Just before Christmas the government introduced a temporary ban on evictions in the UK. This month, Anna Pettinger discusses what this means for landlords…
My tenants haven’t paid rent since October. Can I have them evicted?
Tenants falling behind on their rent has been a hugely worrying outcome of Covid-19.
The virus is causing hardship for many households in terms of jobs and income and a recent report by the Citizens Advice Bureau estimated half a million UK tenants are in arrears. This, of course, has created a spike in rental evictions.
Over the Christmas period, the government announced a ban on bailiffs carrying out evictions until January 11 and on January 8, this was extended by housing minister, Robert Jenrick, until at least February 21, when it will be reviewed again.
It is quite possible the ban will be extended further, depending on whether the government introduces stricter lockdown measures and/or extends the lockdown period until March 31, as anticipated, to follow Scotland and Wales.
Although it offers little by way of compensation for landlords struggling to pay mortgages, there are exceptions to the ban in serious circumstances. These include illegal occupancy, anti-social behaviour, domestic abuse and significant arrears (more than nine months prior to March 2020).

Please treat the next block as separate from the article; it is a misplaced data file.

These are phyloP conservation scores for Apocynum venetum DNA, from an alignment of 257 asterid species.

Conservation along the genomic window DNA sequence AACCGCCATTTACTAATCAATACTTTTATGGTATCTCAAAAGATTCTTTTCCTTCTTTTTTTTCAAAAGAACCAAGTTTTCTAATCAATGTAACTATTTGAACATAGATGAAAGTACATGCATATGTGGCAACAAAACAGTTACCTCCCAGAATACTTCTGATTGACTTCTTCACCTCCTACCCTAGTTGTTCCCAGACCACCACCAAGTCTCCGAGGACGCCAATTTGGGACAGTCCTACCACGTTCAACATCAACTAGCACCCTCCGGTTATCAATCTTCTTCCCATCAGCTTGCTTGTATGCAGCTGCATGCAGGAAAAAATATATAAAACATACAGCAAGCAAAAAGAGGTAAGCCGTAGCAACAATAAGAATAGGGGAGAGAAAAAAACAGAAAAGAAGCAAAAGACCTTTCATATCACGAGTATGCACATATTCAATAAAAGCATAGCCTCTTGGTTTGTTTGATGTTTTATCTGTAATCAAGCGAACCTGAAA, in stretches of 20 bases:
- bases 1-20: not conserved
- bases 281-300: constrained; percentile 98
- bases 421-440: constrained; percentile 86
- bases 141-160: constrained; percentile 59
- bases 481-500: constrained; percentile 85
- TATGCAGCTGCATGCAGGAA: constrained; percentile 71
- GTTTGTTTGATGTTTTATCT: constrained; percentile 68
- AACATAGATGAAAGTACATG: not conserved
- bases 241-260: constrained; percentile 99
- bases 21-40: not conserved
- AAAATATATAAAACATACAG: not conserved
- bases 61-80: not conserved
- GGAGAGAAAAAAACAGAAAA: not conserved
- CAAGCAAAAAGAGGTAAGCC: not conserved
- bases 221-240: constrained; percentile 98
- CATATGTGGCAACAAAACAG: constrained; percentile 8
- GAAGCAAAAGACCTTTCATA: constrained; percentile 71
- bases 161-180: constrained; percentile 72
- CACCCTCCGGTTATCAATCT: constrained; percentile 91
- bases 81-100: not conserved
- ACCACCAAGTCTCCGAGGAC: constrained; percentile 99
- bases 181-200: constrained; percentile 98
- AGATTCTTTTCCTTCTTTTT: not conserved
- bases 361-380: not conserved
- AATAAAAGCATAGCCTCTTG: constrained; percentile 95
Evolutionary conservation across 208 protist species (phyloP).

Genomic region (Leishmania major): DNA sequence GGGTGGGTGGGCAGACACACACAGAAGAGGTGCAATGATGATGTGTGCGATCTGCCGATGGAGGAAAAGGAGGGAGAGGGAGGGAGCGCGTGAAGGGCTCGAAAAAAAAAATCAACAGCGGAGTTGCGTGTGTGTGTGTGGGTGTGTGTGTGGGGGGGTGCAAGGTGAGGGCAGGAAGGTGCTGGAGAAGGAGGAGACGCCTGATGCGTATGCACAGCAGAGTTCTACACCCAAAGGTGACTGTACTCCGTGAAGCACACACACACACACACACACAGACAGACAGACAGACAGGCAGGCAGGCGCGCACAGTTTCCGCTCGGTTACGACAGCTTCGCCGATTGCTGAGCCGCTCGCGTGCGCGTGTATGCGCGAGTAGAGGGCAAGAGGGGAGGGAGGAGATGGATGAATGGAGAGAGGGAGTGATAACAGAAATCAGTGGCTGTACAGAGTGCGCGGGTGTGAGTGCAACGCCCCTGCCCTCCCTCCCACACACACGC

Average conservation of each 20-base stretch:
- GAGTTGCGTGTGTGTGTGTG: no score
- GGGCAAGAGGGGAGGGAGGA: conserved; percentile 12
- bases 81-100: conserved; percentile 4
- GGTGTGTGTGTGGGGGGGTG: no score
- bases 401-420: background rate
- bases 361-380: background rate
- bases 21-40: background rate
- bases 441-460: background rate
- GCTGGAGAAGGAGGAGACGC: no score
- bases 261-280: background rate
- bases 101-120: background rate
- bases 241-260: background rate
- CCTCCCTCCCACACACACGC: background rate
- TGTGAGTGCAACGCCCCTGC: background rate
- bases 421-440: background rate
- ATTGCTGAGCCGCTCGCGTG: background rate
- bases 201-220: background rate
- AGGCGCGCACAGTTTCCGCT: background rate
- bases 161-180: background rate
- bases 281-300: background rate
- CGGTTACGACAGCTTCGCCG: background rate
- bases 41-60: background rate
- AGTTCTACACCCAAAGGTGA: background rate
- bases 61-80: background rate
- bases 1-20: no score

Currently – and it is not known if this will change – the courts are still listing possession hearings and judges are granting orders, but they are unlikely to impose the usual timescales of 14 or 28 days for tenants to leave. We wait with baited breath to see how judges will decide on these hearings going forward.
The only glimmer of positivity I can offer you is that a new mediation pilot is expected to be launched next month to support landlords and renters who face court proceedings and potential eviction. It will work with the possession process and enable the courts to prioritise urgent cases.
Our advice remains the same for the time being. In these difficult times for everyone, attempt to negotiate rent arrears payments with your tenants in favour of court proceedings and ensure you continue to comply with your landlord’s duties.
If you would like help or advice about recovering rent arrears, don’t hesitate to contact me. Email: email@example.com